The Promise of Stardust by Priscille Sibley – Book Review

The Promise of Stardust by Priscille Sibley
Published by William Morrow Paperbacks, an imprint of HarperCollins

Matt and Elle, Elle and Matt. The two have been together for as long as either of them can remember, from the day that infant Elle was brought home from the hospital when Matt was two. After a terrible breakup as teenagers and a time apart, the two eventually marry and are stronger than ever, despite their problems with infertility. Until, that is, Matt gets a call. Elle has fallen off a ladder at her brother’s house and is at the hospital. As a neurosurgeon, Matt understands the severity of Elle’s injuries, and it quickly becomes apparent that this is not something from which Elle can recover, if she lives at all she will be a vegetable and there is no chance of recovery. Everyone close to Elle knows that she has no desire to be kept alive by machines, not after her mother’s chronic illness. Matt is fully prepared to pull the plug on his beloved wife, until he finds out that she is pregnant, in her first trimester. Elle has always wanted for them to have a child and Matt believes that this desire would have trumped her fear of being kept alive by extraordinary measures, but can he convince everyone else to keep Elle alive long enough to give their child a chance?

The Promise of Stardust is an incredibly moving book. Sibbley has a background in nursing, so she understands the medical and ethical issues at stake after Elle’s accident and is able to convey them to the reader without making a novel read like a manifesto. Sibley’s characters are wonderfully drawn, particularly Matt. He is at once both conflicted and supremely sure that he knows his wife and her wishes better than anyone else. What really draws the reader into The Promise of Stardust is the fact that all of the characters therein are acting in what they believe is Elle’s best interest, in accord with what they believe her wishes were. There is much conflict and strife, but it all comes from a good place. I’ll tell you that I personally was on board with Matt’s point of view, but I did find myself wondering how reliable his memories of Elle were; was he remembering things selectively because it meant that he would potentially have a tangible reminder of his marriage? A book club could talk about this for hours.

The Promise of Stardust is a debut that readers won’t be able to help but engage with. It is an incredibly emotional read, but not in a manipulative way. There is an incredible amount to discuss here, Elle’s case has ramifications in the questions not only about end-of-life issues but also about women’s right to choice. Sibley presents it all very evenhandedly, resulting something that is really the ultimate book club book.

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Powells | Indiebound*

Source: Publisher.
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The Blue Orchard by Jackson Taylor – Book Review

The Blue Orchard by Jackson Taylor

Verna Krone’s family has very little money and her father is of a very advanced age. In order to help support her parents and younger siblings, she has to leave school at the age of 14 in order to be the hired girl for another family. Unfortunately, the man of that house is completely unable and unwilling to keep his hands to himself, and Verna finds herself ‘in trouble.’ Although a potion from a midwife keeps the neighbors from finding out what was done to Verna at the hands of her employer, this was all simply the beginning of her trouble with men.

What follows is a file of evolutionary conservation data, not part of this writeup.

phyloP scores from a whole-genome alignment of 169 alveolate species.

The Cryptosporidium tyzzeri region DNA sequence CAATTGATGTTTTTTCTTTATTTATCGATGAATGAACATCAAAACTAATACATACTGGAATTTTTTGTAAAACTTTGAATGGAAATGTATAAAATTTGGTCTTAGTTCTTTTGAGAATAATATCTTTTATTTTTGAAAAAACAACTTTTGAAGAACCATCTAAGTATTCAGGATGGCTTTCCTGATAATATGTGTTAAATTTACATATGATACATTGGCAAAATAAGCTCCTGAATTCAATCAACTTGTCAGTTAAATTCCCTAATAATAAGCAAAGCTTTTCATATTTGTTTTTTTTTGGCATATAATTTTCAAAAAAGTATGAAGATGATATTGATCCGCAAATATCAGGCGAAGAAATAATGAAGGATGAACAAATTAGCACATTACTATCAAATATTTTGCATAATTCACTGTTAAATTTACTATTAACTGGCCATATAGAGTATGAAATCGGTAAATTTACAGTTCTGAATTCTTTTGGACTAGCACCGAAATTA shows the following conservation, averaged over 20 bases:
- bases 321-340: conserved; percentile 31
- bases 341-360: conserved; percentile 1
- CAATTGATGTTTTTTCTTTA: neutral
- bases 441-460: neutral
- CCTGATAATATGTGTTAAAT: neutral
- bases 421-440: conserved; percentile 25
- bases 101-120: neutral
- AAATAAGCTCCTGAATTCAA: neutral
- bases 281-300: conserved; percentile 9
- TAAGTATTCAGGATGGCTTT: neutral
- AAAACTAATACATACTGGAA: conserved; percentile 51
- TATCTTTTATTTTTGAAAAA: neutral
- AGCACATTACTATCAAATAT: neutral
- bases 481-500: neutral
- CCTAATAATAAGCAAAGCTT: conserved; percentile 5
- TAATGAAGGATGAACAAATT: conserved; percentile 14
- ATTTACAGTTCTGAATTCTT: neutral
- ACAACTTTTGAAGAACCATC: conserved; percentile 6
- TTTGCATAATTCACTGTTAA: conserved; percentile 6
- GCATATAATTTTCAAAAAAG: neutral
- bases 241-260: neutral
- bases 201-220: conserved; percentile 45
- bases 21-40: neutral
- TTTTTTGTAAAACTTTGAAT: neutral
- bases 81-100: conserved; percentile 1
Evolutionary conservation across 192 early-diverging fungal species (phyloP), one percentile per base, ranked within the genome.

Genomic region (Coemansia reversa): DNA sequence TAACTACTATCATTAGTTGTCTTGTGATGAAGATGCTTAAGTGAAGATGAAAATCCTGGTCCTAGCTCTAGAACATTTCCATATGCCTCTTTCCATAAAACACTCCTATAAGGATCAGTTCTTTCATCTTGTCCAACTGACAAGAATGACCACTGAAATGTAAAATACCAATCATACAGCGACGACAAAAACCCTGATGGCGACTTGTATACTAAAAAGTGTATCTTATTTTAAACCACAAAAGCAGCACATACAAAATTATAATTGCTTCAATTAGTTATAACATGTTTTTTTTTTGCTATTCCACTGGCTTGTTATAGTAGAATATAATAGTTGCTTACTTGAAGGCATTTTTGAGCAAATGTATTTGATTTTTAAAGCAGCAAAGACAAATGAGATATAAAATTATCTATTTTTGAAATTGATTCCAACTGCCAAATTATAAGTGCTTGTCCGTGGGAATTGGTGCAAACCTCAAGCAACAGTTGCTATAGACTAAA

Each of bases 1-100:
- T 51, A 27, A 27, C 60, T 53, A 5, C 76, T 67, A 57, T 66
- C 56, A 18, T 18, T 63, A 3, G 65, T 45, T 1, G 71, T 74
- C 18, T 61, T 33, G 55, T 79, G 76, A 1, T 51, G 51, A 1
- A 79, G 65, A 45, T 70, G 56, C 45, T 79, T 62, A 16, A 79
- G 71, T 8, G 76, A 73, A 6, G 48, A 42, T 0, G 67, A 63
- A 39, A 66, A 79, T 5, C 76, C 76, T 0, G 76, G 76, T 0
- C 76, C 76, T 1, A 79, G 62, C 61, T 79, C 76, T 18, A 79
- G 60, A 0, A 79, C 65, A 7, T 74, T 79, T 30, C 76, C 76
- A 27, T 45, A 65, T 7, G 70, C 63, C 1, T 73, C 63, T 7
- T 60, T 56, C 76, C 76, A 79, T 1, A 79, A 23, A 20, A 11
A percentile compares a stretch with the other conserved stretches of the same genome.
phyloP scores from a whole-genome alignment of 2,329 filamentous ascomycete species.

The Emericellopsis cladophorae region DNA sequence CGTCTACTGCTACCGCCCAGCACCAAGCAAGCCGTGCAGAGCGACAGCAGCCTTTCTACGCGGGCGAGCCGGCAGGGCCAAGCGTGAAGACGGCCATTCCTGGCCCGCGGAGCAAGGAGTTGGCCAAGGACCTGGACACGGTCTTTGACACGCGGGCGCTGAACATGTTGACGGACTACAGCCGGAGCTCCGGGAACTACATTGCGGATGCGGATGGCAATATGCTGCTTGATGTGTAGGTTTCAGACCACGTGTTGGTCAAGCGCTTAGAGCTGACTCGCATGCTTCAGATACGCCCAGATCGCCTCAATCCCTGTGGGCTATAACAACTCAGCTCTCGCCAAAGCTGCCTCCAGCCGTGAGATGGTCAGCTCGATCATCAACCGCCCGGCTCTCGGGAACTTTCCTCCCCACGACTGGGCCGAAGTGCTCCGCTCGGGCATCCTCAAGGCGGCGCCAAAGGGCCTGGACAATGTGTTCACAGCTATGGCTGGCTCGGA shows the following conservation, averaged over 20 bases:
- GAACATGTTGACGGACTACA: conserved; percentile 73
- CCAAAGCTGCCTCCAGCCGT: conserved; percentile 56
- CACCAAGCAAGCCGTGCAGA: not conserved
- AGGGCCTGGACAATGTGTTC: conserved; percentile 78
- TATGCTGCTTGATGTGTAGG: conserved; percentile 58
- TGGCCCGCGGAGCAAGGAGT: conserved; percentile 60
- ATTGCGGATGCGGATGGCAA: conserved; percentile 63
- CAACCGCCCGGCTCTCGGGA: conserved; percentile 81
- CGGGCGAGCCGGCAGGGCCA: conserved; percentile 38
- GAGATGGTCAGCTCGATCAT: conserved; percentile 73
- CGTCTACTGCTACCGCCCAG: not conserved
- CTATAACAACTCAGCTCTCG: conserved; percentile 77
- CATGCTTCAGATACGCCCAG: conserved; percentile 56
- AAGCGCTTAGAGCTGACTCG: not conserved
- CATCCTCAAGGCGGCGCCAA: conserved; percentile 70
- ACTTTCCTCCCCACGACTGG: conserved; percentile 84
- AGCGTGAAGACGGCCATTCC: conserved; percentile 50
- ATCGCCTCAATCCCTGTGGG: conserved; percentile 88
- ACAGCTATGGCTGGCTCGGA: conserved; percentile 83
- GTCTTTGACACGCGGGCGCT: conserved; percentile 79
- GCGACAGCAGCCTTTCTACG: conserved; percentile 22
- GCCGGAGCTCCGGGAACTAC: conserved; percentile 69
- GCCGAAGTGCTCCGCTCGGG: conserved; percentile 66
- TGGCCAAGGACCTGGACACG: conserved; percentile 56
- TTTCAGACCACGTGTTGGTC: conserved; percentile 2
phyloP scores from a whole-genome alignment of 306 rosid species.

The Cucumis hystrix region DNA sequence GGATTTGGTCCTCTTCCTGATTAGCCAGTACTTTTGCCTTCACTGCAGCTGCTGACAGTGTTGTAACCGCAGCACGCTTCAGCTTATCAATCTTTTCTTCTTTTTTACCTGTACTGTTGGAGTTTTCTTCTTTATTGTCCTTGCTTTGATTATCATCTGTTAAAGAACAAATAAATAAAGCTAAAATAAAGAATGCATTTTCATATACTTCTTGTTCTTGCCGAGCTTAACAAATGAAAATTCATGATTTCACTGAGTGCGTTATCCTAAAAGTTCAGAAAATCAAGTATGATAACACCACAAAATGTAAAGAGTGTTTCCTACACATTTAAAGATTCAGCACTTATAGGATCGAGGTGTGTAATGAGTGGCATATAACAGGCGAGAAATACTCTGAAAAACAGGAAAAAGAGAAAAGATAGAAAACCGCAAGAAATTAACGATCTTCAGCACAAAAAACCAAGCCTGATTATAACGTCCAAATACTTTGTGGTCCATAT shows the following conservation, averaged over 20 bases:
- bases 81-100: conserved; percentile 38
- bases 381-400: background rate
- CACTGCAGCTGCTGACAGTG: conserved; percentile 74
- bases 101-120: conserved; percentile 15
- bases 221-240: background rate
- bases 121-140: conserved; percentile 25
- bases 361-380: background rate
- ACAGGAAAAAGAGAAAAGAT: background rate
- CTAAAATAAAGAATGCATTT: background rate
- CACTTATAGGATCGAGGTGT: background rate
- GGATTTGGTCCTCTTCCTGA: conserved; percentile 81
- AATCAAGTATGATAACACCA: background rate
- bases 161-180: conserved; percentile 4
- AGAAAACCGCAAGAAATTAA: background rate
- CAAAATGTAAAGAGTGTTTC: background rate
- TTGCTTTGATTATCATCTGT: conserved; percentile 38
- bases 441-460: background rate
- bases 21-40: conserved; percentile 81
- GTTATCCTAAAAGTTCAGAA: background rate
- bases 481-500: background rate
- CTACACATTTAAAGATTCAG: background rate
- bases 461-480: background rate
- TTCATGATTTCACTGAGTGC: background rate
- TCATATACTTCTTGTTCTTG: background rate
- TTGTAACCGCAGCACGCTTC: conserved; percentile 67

Verna pretty much has one crappy job after another – and during the Great Depression – and one crappy boyfriend after another. Eventually, though, she manages to make it through nursing school and ends up employed by a a black doctor, Dr. Crampton, who is not only in the center of political life, but also the purveyor of ‘illegal surgeries’ to end unwanted pregnancies. As  Dr. Crampton’s political influence begins to wane, Verna’s life begins to fall apart.

This was a very interesting story, made even more interesting based on the fact that this story was based largely on the story of the author’s grandmother – right down to her name. Knowing that this was a largely true story gave it much more power. That being said, I thought it got just a little bit slow in the middle. I think that much of her soul-destroying work history could have been elided, as I thought her early story and her time working for Dr. Crampton were the most interesting aspects of her story.

Although I think the work could have been a little shorter, the storyline was very interesting and the writing was fantastic. Taylor writes “The Blue Orchard” in present tense which can occasionally pull me out of the story, but I think that in this case it lent itself to a feeling of immediacy and envelopment in Verna’s life. I was so engaged in the story that I actually had to go back after finishing the book to see whether or not Taylor had continued to use present tense throughout the entire novel, because I honestly had no idea.

A very interesting novel about a woman trying to make her way in the world during a very difficult period, and constantly questioning her own beliefs about the prevailing mortality of her time. Recommended.

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A local independent bookstore via Indiebound

This review was done with a book received from the publisher.
* These links are all affiliate links. If you buy your book here I’ll make a very small amount of money that goes towards hosting, giveaways, etc.

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